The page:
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Cablegate: Istanbul Economic Pessimism: "Muddling Through" As

This record is a partial extract of the original cable. The full text of the original cable is not available.

UNCLAS SECTION 01 OF 02 ISTANBUL 000465

SIPDIS


SENSITIVE


STATE FOR E, EUR AND EB
TREASURY FOR U/S TAYLOR AND OASIA - MILLS
NSC FOR QUANRUD AND BRYZA


E.O. 12958: N/A
TAGS: ECON EFIN PREL TU
SUBJECT: ISTANBUL ECONOMIC PESSIMISM: "MUDDLING THROUGH" AS
THE UPSIDE


REF: ANKARA 2151


Sensitive but unclassified. Not for internet distribution.


1. (SBU) Summary: While not quite so pessimistic as they
were two weeks ago about Turkey's immediate economic
prospects, Istanbul financial analysts remain decidedly
gloomy about the country's mid-term future. All agree that
the Treasury seems to have next week's debt auction well in
hand. In the mid-term, however, there is consensus that 30
percent real interest rates are not sustainable, and will
shift for better or worse. Though an upside is "technically
possible," in the words of former Disbank Chairman Vural
Akisik, such an evolution would require government
credibility in the markets, currently a sorely lacking
commodity. Akisik and others stressed that at root (and
counterintuitively) the problem is not fiscal. Turkey today
enjoys the best economic fundamentals it has had in a decade.
But without unstinting government commitment to
half-heartedly accepted and long-delayed structural reforms,
interest rates will not come down to a sustainable level.
End Summary.


2. (SBU) Less short-term angst...: In a round of meetings
during the week of March 31 with visiting Ankara DCM, Ankara
Econ Counselor, and Istanbul Pol/Econ Chief, financial and
real sector interlocutors indicated that their concerns had
eased about the short-term sustainability of Turkey's debt.
All agreed that the Treasury should be able to roll over the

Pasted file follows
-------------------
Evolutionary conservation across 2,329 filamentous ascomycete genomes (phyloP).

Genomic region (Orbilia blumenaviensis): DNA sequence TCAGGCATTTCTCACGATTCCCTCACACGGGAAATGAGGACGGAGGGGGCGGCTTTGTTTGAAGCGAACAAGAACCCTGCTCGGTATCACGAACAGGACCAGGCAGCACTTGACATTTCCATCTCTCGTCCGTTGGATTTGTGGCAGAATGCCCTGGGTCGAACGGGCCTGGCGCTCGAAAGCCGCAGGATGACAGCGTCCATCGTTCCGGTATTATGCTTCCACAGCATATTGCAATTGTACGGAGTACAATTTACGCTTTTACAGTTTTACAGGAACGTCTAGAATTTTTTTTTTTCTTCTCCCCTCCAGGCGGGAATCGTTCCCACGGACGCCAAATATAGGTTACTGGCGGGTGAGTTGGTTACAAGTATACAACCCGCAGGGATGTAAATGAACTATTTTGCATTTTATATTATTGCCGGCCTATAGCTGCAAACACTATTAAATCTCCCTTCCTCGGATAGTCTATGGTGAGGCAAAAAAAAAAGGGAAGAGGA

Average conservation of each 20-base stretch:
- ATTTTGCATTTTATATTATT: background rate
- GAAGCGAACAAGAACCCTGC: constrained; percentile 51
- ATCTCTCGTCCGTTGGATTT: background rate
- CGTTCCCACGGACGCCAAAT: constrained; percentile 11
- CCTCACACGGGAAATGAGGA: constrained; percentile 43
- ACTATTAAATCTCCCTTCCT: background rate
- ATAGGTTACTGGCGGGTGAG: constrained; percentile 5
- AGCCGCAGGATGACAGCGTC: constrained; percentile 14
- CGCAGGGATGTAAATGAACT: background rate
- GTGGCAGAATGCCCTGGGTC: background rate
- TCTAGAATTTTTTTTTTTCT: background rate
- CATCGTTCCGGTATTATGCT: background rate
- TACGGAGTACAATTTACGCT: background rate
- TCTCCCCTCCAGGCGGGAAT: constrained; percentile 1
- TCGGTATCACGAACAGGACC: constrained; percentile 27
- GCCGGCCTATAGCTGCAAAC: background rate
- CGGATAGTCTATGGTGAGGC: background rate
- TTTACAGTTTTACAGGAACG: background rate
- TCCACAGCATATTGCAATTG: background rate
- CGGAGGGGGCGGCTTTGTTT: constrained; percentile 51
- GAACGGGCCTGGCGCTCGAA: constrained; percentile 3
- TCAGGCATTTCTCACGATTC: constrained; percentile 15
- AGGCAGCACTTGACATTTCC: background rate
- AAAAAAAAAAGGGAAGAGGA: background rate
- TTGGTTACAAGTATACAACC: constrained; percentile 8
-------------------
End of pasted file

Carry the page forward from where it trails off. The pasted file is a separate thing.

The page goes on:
4.8 quadrillion TL in treasury bills that come due on April
9. Analysts point to several factors: most importantly, the
country's sentiment-driven markets, initally alarmed by a
perceived breach in U.S.-Turkish relations at a time the
country appeared increasingly isolated in Europe, have been
calmed by Secretary Powell's visit and the proposed 1 billion
USD assistance package. A range of technical factors also
provide a safety margin to the Treasury: tax collections in
March and April should provide some ready cash, while the
state banks (little used in recent auctions) can step in as
a last resort.


3. (SBU) ...but long-term gloom: Our interlocutors concurred,
however, that in the medium to long-term it is hard to be
hopeful. ING Barings Managing Director John McCarthy noted
that given the current situation, one is "stretched for
positive arguments" about Turkey's situation. With the
economy at a standstill, the country is coming to a "dark
time," he warned, and will have to seriously face up to the
structural issues it has long ducked, or face a crisis along
the lines of Mexico in the 1990s. Others were similarly
pessimistic--Bender analysts Murat Gulkan and Emin Ozturk see
"muddling through" as the best case scenario for Turkey, and
can see no scenario for growth in the mid-term. Ozturk noted
that there are few engines for growth this year (only exports
seem poised for a positive performance, while consumption,
public sector investment and tourism are all down), and a
business decision to draw down inventories (which accounted
for a large proportion of the growth in the fourth quarter of
2002) could cause the economy to contract.


4. (SBU) Positive fundamentals, but: Gulkan and Ozturk
stressed that at root the problem is not fiscal, given that
Turkey currently enjoys the best economic fundamentals it has
seen in a decade. Continued strong performance on the fiscal